(fl 1582–after 1595). German architect. In 1583 the municipal authorities in Würzburg engaged him as a clerk of works (Werkmeister). Beringer had been involved in an extension to the Würzburg Bürgerspital zum Heiligen Geist from 1582, and his mason's mark is on the west wing of the hospital. When the college buildings and church of the University of Würzburg (designed by Joris Robijn) were built between 1582 and 1591, Beringer was in charge of the building work as the masons’ foreman, a role of special importance: he was paid a high fee of 250 florins for the architectural details of the high altar for the University Church (1588). On 22 April 1593 Beringer was assigned the task of raising the height of the two upper storeys, the scrolled gable and the roof of the old town hall in Würzburg. From 1592 he was in charge of remodelling and renovating the buildings at Himmelpforten Monastery in Würzburg, and from 1595 he was involved as clerk of works in an extension to Schloss Weikersheim. Beringer is regarded as a typical craft-trained architect–builder, active at the period of transition between German Late Gothic and Early Renaissance.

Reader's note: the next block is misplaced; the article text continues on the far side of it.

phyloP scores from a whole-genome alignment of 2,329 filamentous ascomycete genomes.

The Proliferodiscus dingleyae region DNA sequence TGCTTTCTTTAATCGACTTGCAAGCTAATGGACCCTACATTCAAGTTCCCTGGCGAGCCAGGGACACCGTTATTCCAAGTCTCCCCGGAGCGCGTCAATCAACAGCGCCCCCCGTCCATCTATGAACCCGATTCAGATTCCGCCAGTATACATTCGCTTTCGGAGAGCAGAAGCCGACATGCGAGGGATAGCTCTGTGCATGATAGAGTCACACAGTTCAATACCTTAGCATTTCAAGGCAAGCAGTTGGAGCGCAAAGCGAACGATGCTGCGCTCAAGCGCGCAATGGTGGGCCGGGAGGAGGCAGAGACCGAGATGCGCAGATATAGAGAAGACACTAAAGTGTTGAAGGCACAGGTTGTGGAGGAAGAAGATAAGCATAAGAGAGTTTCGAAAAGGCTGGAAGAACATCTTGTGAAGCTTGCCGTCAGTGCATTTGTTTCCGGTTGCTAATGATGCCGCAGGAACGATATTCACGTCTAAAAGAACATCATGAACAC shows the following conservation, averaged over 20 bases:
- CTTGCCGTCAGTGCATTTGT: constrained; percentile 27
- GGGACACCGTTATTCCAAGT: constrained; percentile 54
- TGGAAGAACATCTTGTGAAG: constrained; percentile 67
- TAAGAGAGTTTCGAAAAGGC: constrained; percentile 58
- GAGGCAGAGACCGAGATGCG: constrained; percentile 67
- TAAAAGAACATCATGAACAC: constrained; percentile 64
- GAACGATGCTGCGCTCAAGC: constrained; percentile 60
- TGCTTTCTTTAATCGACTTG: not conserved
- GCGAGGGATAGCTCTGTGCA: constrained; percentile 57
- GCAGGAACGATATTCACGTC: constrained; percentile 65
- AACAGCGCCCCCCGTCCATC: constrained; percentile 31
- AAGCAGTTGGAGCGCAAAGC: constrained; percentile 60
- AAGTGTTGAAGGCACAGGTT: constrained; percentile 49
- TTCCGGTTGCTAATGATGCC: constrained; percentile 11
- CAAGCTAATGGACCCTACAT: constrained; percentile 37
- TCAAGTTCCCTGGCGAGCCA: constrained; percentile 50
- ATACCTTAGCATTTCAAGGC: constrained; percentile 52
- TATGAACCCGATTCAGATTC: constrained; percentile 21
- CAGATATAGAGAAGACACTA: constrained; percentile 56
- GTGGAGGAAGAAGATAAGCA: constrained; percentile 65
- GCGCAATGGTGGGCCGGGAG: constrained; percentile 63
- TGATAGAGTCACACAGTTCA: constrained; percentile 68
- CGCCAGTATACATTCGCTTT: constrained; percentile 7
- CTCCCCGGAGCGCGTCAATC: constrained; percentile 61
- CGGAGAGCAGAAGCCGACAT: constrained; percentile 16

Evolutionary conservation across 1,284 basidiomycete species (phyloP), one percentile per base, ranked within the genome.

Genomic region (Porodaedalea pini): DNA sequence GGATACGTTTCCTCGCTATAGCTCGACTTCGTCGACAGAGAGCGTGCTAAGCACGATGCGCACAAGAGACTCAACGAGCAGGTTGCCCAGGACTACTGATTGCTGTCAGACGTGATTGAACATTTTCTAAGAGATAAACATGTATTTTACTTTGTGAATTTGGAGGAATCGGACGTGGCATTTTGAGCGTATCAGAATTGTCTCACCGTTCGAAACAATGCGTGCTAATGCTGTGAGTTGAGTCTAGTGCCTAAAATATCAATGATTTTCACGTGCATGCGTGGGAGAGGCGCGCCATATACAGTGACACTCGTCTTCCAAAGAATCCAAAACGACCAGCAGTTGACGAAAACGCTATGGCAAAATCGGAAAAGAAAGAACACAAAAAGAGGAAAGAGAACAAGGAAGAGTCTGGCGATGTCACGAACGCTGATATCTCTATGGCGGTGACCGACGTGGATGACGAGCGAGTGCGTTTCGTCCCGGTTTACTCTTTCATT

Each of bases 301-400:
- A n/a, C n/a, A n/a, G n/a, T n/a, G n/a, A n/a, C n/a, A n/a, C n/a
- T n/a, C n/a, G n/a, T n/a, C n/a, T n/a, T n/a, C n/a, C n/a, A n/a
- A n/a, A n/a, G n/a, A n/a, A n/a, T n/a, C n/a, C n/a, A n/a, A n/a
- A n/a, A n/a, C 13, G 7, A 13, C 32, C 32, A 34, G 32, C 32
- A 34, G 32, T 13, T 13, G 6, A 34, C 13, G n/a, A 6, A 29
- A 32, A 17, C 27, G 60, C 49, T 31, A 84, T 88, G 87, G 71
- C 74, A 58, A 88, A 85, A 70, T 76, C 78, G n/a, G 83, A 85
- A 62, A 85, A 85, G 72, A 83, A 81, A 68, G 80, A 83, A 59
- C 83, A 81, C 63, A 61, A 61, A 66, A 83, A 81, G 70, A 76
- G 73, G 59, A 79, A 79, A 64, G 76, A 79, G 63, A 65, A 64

From The Grove Encyclopedia of Northern Renaissance Art in Oxford Reference.
Subjects: Renaissance Art.